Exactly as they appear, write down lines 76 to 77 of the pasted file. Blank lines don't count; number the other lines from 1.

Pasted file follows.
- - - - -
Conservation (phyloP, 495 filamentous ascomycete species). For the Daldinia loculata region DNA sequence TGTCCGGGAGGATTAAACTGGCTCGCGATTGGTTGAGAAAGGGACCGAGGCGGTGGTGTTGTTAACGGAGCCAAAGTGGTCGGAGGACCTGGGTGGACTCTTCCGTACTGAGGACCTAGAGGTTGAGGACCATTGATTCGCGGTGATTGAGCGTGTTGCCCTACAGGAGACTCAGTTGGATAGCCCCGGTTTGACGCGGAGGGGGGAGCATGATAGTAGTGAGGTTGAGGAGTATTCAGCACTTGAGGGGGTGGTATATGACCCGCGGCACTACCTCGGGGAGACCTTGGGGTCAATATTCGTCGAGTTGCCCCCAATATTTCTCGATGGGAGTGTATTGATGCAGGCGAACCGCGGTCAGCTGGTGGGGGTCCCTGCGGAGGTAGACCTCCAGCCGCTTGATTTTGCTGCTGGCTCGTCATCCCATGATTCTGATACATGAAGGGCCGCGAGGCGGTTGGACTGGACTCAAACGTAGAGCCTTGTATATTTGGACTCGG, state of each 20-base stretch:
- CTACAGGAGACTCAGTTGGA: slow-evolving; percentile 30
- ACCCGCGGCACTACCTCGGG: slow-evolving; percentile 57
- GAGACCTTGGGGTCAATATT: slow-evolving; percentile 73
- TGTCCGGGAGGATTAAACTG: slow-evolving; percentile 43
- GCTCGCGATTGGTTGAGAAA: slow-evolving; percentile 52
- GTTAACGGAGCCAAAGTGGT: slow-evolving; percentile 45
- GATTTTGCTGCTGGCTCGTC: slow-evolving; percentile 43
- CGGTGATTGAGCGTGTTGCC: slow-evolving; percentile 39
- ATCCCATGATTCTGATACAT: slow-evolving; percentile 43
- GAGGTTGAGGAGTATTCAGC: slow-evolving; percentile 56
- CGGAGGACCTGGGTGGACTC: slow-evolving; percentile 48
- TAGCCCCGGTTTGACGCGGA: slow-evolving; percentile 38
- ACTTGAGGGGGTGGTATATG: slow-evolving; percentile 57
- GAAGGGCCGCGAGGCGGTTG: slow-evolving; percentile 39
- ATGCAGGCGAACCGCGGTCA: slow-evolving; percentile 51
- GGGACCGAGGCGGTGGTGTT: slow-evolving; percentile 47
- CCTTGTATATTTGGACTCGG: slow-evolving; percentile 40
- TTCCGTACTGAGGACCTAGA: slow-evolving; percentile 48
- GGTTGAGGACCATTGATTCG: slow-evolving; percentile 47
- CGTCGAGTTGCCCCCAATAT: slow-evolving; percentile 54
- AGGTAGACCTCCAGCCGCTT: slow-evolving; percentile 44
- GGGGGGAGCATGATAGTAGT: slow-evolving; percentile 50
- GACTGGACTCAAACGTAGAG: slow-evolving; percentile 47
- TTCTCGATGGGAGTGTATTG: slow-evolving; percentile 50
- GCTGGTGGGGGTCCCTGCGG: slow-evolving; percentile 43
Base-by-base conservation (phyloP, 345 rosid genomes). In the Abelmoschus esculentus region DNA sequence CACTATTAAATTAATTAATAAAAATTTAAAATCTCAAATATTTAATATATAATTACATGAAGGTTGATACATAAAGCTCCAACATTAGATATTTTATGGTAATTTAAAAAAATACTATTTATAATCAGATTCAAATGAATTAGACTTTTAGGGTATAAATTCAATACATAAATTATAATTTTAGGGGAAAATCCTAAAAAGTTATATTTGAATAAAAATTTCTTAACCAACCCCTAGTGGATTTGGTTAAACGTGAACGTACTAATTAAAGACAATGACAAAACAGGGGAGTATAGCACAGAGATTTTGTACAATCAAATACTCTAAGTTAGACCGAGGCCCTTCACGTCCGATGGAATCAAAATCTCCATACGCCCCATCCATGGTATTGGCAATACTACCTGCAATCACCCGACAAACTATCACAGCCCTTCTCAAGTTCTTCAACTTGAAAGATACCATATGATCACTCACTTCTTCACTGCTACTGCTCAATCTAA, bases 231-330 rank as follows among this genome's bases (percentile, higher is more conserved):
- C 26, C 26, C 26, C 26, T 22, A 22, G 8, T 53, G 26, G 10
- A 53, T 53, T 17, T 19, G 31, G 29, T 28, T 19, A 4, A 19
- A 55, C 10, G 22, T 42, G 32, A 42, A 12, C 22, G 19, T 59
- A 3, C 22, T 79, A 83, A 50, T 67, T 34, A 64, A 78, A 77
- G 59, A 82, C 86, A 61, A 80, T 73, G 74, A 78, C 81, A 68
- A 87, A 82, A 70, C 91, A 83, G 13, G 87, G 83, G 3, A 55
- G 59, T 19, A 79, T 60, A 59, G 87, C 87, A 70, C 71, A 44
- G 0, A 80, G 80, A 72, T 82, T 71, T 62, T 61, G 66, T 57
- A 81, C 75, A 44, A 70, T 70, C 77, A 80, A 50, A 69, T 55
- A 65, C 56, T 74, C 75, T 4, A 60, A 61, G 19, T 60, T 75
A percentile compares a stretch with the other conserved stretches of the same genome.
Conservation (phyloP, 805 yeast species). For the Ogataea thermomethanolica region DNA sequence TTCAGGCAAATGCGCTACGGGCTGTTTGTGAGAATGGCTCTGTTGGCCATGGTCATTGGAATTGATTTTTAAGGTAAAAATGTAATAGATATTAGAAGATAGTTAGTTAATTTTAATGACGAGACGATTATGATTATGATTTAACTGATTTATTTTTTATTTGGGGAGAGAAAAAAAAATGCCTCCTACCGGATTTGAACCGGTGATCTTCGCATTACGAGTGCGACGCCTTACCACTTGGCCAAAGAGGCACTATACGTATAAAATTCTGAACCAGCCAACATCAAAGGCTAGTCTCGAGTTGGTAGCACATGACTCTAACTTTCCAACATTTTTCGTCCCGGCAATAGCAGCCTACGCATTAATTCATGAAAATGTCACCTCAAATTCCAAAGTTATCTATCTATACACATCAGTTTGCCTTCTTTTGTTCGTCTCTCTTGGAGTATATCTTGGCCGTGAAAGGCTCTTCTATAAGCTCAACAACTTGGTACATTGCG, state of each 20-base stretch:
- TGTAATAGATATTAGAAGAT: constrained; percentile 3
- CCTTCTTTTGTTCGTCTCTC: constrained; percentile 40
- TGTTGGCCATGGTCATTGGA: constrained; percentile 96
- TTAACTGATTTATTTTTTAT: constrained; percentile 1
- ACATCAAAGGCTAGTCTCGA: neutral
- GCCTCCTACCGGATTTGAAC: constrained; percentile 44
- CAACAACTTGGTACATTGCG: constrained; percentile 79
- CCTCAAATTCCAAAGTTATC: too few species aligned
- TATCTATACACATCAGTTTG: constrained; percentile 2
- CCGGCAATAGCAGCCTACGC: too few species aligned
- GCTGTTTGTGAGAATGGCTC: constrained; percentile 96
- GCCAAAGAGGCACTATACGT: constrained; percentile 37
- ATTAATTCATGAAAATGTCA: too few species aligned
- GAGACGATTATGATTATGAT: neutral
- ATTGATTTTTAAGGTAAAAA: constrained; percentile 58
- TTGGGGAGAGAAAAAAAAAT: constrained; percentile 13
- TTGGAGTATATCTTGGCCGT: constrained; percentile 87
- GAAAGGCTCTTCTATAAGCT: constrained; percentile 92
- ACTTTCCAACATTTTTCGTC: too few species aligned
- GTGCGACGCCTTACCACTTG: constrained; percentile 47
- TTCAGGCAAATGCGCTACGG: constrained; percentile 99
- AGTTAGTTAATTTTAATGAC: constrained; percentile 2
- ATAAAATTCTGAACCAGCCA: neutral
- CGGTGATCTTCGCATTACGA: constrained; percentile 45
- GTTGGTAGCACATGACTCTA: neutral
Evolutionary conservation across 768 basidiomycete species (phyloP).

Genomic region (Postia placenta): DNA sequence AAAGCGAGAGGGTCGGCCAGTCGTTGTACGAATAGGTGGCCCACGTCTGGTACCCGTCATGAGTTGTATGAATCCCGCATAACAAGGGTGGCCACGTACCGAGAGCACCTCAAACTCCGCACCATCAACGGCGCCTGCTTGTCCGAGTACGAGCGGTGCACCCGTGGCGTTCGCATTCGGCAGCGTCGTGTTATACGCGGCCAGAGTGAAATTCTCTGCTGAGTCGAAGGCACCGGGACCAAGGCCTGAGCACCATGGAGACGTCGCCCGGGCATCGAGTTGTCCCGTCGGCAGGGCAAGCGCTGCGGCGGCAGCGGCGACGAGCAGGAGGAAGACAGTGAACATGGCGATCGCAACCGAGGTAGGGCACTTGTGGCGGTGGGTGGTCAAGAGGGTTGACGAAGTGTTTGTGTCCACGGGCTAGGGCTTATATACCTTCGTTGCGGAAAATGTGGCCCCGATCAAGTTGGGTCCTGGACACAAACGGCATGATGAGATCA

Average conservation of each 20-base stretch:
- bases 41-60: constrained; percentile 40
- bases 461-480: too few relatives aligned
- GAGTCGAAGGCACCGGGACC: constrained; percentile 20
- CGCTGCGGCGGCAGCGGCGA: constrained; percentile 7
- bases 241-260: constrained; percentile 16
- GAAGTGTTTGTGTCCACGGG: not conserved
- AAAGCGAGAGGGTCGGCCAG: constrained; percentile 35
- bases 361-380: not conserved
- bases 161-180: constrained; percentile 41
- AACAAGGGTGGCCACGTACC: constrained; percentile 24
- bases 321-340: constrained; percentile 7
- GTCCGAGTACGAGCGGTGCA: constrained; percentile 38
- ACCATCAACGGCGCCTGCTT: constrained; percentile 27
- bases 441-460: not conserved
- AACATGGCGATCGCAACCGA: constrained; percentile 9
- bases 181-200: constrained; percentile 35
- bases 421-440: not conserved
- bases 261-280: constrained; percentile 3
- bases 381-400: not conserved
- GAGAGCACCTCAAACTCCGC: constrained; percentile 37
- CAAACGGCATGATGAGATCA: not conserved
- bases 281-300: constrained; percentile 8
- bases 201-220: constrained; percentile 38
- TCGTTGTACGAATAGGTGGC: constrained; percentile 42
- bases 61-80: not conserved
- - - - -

- bases 161-180: constrained; percentile 41
- AACAAGGGTGGCCACGTACC: constrained; percentile 24